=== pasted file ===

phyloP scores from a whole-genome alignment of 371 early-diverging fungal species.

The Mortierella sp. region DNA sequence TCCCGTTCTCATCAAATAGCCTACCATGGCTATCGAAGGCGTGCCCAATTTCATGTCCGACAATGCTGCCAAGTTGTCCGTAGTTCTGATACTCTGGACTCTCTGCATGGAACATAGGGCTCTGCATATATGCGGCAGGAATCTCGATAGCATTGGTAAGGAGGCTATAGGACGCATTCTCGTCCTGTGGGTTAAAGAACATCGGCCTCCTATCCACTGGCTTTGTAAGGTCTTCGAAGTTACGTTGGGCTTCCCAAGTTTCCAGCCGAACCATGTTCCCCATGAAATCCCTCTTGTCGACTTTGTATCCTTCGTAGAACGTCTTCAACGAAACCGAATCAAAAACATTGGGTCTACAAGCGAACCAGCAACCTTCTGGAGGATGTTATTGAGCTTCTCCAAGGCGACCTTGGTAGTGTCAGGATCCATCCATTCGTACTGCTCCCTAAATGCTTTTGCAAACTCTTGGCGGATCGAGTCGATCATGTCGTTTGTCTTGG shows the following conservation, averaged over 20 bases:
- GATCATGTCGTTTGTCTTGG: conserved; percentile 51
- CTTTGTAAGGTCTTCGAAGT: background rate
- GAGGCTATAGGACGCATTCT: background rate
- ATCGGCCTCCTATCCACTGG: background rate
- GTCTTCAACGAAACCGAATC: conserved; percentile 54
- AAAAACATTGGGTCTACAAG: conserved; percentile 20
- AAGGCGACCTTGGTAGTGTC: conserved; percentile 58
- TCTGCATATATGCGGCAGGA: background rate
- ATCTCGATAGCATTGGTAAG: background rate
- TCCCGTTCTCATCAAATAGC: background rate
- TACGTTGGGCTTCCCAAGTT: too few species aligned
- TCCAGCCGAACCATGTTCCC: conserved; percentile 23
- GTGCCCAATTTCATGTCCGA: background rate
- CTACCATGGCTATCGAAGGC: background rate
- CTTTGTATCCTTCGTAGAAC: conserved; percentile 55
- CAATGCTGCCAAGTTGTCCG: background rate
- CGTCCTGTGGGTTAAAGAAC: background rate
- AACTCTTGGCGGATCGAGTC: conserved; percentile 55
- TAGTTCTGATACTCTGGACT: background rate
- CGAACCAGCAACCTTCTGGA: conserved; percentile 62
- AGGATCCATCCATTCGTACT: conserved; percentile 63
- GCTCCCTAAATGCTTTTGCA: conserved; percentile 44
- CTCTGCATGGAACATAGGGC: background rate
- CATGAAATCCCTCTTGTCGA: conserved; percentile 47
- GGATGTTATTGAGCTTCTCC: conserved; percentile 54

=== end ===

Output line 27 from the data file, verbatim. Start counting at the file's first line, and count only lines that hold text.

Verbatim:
- GGATGTTATTGAGCTTCTCC: conserved; percentile 54